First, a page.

If you’re a cattle farmer, sooner or later, you’ll need to build your own cattle yard. It’s not a difficult process, but there are a few things you need to keep in mind. In this blog post, we will discuss the steps involved in building your own cattle yard. We’ll also provide tips on making the process easier and more efficient. So if you’re ready to start building, let’s get started!
What Is a Cattle Yard and Why Is It Important?
Cattle yards are important structures on any cattle farm. They provide a space for handling and working with cattle. Cattle yards are also known as corrals, pens, or chutes.
There are many different types of cattle yards, but they all serve the same purpose: to confine and control livestock. Cattle yards can be used for various activities such as branding, castrating, and dehorning. They can also be used for loading and unloading cattle onto trucks or trailers.
Why Build Your Own Cattle Yard?
There are many reasons why you might want to build your own cattle yard. If you’re just starting out in the business, you may not have the budget to purchase a ready-made cattle yard. Building your own cattle yard is also a great way to customize the space to suit your specific needs. And if you’re handy with tools, it’s a relatively easy project that you can do yourself.
What You’ll Need
Before you start building your cattle yard, there are a few things you’ll need:
- A level piece of land that’s large enough to accommodate the size of your cattle yard
- Fencing material (e.g. wood, wire, or pipe)
- Posts and brackets
- Cattle gates
- A water source (e.g. a well or water trough)
- Cattle chute
- Cattle crush
- Working table
Building the Cattle Yard
Now that you have all the materials you need, it’s time to start building! Follow these steps to build your own cattle yard:
- Mark out the perimeter of your cattle yard with stakes and string. The size of your cattle yard will depend on the number of cattle you have. A good rule of thumb is to allow about 50 square feet per animal.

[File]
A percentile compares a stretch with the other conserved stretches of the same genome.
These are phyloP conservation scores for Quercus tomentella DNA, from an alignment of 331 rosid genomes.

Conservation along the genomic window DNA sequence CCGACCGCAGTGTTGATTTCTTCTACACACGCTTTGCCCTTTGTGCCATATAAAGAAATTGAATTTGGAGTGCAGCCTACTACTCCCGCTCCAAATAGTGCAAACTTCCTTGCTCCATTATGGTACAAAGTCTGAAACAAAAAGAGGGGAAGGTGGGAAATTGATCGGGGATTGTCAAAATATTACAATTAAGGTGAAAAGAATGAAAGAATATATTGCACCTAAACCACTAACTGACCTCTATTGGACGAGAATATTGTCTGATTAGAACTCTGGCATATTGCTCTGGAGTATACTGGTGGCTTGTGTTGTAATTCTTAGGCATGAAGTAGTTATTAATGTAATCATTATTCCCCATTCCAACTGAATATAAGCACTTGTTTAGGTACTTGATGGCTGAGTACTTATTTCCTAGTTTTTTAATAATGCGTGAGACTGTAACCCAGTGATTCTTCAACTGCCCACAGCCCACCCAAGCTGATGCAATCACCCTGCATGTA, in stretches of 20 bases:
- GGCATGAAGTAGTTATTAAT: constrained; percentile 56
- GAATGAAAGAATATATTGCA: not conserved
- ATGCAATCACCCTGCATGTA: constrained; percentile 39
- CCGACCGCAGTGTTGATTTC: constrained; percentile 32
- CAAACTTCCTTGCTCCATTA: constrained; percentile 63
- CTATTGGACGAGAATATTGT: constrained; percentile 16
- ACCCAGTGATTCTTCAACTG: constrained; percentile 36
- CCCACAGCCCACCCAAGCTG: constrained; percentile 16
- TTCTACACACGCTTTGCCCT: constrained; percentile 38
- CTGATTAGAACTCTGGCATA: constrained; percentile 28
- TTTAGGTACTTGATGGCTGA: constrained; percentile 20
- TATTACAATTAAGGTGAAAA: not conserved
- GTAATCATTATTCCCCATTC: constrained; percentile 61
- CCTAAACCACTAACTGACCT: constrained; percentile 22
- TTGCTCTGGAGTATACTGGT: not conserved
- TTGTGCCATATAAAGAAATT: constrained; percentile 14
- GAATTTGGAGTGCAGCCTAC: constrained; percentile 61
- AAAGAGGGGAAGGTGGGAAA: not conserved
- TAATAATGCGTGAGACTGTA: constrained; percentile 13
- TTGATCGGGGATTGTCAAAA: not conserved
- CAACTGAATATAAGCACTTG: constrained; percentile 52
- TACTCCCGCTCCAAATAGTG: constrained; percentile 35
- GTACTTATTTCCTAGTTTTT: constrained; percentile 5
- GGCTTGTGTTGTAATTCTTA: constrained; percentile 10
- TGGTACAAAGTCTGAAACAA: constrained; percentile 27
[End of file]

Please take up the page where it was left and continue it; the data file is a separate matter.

- Dig holes for your posts. The depth of the holes will depend on the type of fencing material you’re using. For example, if you’re using wood fence posts, the holes should be about two feet deep. If you’re using metal posts, the holes only need to be about 18 inches deep.
- Pour concrete into the holes and allow it to set. Make sure to level off the concrete so that your posts are level with each other. If you’re using metal posts, you can skip this step and simply set the posts into the holes.
Tie or weld the fencing material to the posts. If you’re using wood fence boards, nail them to the posts. If you’re using wire fencing, make sure to attach it securely to the posts so that cattle cannot push their way through.
- Finish by installing gates and a water source. Your cattle yard is now complete!
Making Your Cattle Yard More Efficient
There are a few things you can do to make your cattle yard more efficient.
- First, consider installing a chute or crush. This will make it easier to work with cattle, especially if you’re doing tasks like branding or castrating. This is because it will help to keep the cattle still and in one place.If you don’t want to install a chute or crush, you can make do with a working table. This is simply a sturdy table that you can tie the cattle to.
- Another way to make your cattle yard more efficient is to have two gates instead of one. This way, you can separate the cattle into different groups depending on what you’re going to do with them.
For example, you might have one gate for the cattle that are going to be loaded onto a truck, and another gate for the cattle that are going to be branding.
- Build a working table where you can keep your tools and supplies. This will save you time when you’re working in the cattle yard. Plus, it will help to keep the area more organized.
- Lastly, make sure your water source is easily accessible. Cattle will need to drink often, so it’s important to have a water source that they can reach. Make sure that you clean and refill the water trough regularly.
By following these tips, you can build a cattle yard that’s efficient and easy to work in. Plus, your cattle will be happy and healthy!